Welcome to my site, where I keep a collection of things, mostly to do with my work at the UCL Institute of Education, where I am Professor of English, Media and Drama. A lot of my work is collaborative: you can find which people and organisations I work with at the site of our ever-expanding research centre, ReMAP, a joint venture with the British Film Institute. Recent ReMAP posts are copied to the side-bar on this site, showing events, projects, publications and initiatives of the ReMAP group and its partners. You can also follow my Twitter feed in the side bar.

This site contains details of books I’ve published, and selected downloadable publications arranged around the most common themes I study: English, film, media literacy, digital arts, and play and games. There’s also a page on our game-authoring software, Missionmaker.

You can also find links to my projects below. I spend a lot of time exploring young people’s creative production of media, mostly film, animation, and digital games. I am interested in how they use these forms and for what expressive purposes; how they gather up modes from the other arts (words, voice, movement, image, music); and in how they negotiate the shifting boundaries of popular culture. More generally, I am interested in the cultural contexts in which these practices appear: in spaces of play and learning.

Other things I’m interested in appear in various places on this site: music, literature, oral narrative, play, videogame design, literacy, English teaching, drama and theatre, semiotics, multimodality, creativity, culture and technology, the digital arts. I’ll keep updating as the projects, thinking, writing and practice develop.

There are also occasional references to my other life as a folk musician, and my band Camus. We’re about to release a new album: here’s a trailer!


My most recent book, for Routledge, is Literature, Videogames and Learning. Its central argument is that literature and videogames are cognate cultural forms, and that videogame transformations of literature can help us think in new ways about narrative aesthetics, literary value, and literacy. It draws on research projects with The Globe and the British Library, developing game-authoring softwares for young people to transform literary texts (see projects below). The book comes out on the 20th July 2021. Here’s a sample chapter, which outlines a number of game-making projects based on the Anglo-Saxon poem Beowulf (the project described later on this page).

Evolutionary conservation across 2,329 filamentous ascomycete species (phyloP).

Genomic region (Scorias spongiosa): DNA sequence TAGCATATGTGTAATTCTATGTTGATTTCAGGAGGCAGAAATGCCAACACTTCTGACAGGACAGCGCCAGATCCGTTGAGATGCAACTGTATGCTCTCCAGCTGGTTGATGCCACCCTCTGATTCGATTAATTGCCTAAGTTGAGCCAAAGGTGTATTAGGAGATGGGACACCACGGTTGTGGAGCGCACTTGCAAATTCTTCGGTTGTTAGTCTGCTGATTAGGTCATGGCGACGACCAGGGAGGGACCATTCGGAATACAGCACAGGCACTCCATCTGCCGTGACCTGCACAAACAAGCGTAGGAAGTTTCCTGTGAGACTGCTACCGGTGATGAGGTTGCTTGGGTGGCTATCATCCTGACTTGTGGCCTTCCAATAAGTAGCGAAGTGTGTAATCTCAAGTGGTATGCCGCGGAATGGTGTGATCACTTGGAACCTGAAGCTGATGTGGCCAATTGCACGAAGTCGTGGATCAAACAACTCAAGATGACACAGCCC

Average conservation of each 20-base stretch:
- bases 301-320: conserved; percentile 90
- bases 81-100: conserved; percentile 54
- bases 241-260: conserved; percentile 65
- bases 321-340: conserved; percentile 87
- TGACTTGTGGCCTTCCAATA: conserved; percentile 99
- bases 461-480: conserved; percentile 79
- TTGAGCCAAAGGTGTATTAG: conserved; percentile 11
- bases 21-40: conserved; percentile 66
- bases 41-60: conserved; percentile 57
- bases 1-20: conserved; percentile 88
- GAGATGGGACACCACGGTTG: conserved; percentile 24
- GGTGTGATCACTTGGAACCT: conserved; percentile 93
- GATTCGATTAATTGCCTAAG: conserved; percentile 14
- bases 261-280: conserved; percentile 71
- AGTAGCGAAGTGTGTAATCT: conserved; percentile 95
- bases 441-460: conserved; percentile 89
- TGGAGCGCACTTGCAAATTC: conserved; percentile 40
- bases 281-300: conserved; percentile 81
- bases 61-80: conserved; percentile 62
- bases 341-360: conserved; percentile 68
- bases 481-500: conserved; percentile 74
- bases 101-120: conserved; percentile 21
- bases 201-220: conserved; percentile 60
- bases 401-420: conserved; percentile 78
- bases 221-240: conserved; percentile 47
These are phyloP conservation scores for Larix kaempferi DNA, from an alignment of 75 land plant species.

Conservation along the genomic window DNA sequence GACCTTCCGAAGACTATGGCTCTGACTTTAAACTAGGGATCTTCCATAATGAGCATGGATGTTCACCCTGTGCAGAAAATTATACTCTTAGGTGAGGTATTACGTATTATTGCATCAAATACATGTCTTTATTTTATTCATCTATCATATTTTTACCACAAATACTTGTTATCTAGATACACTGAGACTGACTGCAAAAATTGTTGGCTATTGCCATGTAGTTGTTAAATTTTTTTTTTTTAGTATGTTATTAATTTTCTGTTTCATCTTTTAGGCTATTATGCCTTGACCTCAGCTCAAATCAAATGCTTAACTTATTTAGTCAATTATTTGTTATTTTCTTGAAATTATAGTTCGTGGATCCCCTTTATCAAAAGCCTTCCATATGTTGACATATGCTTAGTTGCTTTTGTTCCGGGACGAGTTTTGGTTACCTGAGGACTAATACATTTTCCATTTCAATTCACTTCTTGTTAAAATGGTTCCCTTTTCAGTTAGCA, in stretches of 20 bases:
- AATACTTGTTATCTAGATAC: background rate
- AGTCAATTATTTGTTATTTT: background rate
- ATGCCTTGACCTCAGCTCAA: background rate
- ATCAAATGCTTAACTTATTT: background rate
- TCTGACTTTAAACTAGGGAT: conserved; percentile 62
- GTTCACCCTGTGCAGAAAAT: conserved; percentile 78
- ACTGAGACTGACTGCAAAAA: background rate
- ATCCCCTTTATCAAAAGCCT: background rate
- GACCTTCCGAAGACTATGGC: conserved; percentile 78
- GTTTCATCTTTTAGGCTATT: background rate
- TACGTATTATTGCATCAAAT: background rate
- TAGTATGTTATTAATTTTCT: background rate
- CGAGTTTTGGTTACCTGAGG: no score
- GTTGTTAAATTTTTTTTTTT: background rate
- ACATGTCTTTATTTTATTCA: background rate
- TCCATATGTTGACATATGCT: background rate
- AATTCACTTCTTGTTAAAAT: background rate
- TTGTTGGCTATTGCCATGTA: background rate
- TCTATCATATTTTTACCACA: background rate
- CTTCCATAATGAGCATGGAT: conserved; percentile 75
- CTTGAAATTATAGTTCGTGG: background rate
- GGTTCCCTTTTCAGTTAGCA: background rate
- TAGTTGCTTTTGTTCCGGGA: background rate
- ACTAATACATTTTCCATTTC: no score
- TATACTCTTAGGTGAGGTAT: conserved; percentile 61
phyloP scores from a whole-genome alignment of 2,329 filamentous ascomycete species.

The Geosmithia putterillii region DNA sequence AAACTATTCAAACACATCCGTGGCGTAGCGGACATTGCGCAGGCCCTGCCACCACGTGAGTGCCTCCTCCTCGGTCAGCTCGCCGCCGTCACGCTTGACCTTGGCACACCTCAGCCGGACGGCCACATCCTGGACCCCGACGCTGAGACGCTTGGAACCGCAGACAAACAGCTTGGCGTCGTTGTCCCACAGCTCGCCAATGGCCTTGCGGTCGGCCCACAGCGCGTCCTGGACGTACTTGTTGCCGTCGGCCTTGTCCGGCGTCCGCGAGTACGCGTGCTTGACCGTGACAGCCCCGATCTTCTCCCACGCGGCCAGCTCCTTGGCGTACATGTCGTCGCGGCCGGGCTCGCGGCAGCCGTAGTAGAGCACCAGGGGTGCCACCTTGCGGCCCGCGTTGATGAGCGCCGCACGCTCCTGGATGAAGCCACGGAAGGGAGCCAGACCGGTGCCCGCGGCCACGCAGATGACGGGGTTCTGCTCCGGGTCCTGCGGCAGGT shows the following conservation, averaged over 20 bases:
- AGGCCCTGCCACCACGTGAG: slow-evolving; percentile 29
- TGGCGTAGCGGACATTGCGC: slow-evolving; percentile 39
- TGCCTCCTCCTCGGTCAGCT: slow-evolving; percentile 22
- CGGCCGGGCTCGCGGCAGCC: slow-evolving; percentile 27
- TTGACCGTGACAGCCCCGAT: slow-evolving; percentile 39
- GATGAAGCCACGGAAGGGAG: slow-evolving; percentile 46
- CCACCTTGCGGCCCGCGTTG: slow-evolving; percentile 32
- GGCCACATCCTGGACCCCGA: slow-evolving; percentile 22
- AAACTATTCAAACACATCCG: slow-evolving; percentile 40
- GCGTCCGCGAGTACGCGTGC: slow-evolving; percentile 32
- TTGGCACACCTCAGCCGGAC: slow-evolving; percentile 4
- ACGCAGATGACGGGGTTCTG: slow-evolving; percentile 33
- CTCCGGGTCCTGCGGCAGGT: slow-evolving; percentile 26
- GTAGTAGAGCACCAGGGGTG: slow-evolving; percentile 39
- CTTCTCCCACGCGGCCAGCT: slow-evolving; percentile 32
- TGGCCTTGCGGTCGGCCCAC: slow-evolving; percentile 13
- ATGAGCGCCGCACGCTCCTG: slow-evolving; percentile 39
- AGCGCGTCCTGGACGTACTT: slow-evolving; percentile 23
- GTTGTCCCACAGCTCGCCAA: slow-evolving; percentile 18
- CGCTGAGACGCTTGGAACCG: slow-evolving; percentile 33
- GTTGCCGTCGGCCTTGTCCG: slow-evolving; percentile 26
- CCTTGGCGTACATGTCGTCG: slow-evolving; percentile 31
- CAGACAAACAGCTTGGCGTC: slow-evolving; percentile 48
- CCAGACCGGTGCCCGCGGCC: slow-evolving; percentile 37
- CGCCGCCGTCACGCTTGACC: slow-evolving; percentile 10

Literature Videogames and Learning


This was a collaboration with UCL colleagues in English, Drama, Media and Anglo-Saxon, curators at the British Library, a group of London schools, and colleagues at the University of Sydney, developing a game-authoring tool for Beowulf, to explore the relationship between literature, drama, film and game. Visit the project page on the ReMAP site. The project builds on our established Missionmaker software (see the Missionmaker page on this site), in partnership with Cambridge software company Moviestorm.


Here’s a video capture of a game level made during the project by Anglo-Saxon student Calum Cockburn. It aims to allow the player to inhabit the manuscript culture and history of the poem, using runes and codices as keys to unlock pathways to an eventual choice between progressing to the next level as either Beowulf or Grendel. There’s an account of it in Chapter 8 of the book described above.



Playing Macbeth – UCL HEIF, 2019. A collaboration with the British Library, London schools, and colleagues in UCL IOE English and Drama, to develop a games-authoring tool in Unity based on Macbeth, and research games made by young people. These also feature in the book described above.

Playing the Archive, EPSRC 2017-19. Digitising and cataloguing the Opie archive at the Bodleian, building a VR play environment around it at the V&A Museum of Childhood.

Panopticon Pandemonium (a game based on Bentham’s Panopticon), UCL Grand Challenges, 2016

Jacob: Game design for the Centre for Longitudinal Studies, ESRC, 2016.

Playing Beowulf: Gaming the Library, AHRC Digital Transformations programme, 2015.

The Story Engine, with The Ministry of Stories, NESTA/ACE/AHRC Digital R&D in the Arts Fund, 2014-15.

Screening Literacy: a study of Film Education in EU members states. European Commission, 2012.

Playful Shakespeare: developing a game-authoring tool for Macbeth with Shakespeare’s Globe and Immersive Education, AHRC Digital Transformations programme, 2012.

Montage, Mash-up, Machinima: the literacies and legacies of young people’s moving image production, with the BFI and University of Leeds. 2012. First Light.

Impact Study of Ministry of Stories, Hoxton, London. 2012-2015.

MODE: multimodal research methods. ESRC National Centre for Research Methods. 2011-2014.

Children’s Playground Games in the Age of New Media, AHRC Beyond Text programme, 2009-11.

Check out the British Library website created by this project: Playtimes: 100 years of Children’s Games, recently redesigned and relaunched with new content, including essays by the project team.